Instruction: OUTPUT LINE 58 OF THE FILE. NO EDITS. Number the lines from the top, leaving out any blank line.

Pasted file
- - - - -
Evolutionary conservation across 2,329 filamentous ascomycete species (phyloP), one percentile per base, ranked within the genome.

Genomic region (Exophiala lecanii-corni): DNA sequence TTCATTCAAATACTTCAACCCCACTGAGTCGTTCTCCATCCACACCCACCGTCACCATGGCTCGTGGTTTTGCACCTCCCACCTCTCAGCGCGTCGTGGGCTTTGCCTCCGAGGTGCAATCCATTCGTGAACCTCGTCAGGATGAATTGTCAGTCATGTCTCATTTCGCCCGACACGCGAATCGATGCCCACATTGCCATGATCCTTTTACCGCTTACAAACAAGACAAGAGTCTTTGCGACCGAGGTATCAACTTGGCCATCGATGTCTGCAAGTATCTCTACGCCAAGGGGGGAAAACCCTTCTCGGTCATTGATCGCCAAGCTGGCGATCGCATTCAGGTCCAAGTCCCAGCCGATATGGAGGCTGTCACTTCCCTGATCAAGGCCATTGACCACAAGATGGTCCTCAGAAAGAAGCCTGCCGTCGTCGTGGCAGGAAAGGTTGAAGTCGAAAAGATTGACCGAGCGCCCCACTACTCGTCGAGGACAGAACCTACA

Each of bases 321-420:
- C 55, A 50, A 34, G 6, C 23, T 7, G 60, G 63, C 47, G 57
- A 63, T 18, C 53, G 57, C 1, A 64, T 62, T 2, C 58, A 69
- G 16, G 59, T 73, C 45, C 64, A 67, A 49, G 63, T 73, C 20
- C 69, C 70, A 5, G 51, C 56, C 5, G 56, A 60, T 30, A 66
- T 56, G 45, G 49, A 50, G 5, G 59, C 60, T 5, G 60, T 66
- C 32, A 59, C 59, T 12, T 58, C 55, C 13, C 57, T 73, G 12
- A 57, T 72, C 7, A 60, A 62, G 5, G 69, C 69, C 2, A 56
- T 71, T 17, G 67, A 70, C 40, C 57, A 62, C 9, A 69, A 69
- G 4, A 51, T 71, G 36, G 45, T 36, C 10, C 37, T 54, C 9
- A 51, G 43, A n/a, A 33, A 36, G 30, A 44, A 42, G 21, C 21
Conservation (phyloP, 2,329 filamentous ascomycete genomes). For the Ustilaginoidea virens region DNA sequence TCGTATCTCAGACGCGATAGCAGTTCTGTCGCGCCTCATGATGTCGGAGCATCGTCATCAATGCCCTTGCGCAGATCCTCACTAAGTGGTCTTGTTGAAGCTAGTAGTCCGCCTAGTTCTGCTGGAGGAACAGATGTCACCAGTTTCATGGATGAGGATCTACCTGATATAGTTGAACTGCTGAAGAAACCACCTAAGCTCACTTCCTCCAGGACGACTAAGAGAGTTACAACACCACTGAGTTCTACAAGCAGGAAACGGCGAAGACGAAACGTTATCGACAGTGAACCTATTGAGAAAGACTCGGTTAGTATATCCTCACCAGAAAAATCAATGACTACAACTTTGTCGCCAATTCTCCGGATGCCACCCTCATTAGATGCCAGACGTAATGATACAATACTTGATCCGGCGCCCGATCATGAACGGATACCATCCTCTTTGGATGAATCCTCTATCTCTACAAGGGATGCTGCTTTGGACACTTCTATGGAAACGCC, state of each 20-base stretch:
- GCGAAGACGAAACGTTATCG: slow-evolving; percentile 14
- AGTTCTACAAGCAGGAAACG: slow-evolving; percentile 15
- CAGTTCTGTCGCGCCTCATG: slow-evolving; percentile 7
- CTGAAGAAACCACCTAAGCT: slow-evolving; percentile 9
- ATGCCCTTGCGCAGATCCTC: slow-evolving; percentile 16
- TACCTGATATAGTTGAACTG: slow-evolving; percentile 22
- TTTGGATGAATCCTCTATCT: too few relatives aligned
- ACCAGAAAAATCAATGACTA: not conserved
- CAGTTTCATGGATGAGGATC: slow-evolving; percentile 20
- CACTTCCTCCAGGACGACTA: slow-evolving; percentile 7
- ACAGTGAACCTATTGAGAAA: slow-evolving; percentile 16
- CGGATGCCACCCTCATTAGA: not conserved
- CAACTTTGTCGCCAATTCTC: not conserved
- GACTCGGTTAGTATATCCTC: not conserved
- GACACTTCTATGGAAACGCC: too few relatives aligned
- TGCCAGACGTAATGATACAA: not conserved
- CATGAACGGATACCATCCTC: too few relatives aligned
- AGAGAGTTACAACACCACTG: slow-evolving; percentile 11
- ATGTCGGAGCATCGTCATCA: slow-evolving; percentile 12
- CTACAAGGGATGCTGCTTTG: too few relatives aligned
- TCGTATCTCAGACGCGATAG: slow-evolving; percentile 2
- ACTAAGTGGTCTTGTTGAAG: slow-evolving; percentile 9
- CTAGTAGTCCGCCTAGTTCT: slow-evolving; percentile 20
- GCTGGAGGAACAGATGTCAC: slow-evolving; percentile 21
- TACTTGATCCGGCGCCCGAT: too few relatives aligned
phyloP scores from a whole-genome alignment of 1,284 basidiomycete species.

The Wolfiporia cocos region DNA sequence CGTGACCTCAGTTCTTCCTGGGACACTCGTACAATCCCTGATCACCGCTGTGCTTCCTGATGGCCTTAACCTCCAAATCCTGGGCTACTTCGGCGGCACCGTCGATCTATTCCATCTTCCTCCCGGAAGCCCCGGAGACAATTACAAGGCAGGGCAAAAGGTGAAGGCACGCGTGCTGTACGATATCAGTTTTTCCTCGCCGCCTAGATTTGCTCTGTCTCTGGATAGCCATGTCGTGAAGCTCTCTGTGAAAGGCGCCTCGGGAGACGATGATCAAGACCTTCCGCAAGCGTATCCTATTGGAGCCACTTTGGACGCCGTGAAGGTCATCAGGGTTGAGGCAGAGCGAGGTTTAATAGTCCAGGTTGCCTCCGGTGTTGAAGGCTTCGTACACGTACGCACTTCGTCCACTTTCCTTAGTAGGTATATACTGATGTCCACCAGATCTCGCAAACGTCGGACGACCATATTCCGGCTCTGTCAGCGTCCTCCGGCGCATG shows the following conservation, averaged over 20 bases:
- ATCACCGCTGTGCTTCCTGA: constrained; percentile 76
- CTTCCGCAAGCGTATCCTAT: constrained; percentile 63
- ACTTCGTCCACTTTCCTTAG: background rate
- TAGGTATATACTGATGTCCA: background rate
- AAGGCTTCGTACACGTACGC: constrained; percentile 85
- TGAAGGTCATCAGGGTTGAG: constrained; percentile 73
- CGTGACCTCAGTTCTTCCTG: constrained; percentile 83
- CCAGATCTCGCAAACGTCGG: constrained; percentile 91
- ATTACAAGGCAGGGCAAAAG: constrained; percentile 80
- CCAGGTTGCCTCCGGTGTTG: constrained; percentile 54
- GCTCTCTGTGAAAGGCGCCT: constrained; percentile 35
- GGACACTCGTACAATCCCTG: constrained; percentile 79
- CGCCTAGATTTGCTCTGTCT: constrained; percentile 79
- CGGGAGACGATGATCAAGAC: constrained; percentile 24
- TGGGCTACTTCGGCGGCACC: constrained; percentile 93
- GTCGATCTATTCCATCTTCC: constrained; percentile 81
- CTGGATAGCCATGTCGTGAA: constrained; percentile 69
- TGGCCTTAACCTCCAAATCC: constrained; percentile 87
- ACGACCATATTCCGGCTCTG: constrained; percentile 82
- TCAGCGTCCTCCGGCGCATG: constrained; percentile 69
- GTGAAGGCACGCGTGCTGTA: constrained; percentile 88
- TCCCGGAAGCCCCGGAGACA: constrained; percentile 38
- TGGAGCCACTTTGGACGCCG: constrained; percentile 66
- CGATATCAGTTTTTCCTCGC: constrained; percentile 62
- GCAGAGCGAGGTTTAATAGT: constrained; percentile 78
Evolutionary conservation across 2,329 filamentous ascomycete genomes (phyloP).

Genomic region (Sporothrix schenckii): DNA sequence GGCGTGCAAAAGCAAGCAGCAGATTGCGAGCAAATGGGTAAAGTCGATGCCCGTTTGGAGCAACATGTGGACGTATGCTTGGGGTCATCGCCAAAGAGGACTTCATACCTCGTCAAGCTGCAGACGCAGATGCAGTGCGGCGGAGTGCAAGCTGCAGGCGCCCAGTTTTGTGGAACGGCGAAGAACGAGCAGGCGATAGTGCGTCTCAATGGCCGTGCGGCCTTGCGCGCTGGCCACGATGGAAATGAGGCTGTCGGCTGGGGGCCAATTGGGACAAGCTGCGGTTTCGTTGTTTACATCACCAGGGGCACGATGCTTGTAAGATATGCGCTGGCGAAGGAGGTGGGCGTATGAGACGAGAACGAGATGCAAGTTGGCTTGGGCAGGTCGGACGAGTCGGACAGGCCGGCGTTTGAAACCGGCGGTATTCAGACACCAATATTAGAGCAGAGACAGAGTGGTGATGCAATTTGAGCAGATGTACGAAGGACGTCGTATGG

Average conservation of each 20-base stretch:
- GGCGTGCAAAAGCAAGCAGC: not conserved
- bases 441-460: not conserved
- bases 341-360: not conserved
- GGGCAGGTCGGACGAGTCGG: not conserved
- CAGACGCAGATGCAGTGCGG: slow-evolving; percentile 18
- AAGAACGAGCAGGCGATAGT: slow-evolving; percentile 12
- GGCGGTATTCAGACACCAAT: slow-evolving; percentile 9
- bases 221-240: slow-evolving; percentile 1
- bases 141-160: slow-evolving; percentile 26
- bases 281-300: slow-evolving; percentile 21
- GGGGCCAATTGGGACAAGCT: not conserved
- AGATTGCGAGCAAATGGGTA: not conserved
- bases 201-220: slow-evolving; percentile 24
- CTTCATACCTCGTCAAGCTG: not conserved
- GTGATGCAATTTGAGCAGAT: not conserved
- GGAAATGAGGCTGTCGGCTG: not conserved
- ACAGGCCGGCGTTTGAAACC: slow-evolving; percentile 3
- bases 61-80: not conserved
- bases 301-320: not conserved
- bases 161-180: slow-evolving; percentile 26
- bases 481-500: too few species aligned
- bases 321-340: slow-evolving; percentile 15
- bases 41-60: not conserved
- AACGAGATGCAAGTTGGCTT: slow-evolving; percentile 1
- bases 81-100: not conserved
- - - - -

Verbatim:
- CTGGATAGCCATGTCGTGAA: constrained; percentile 69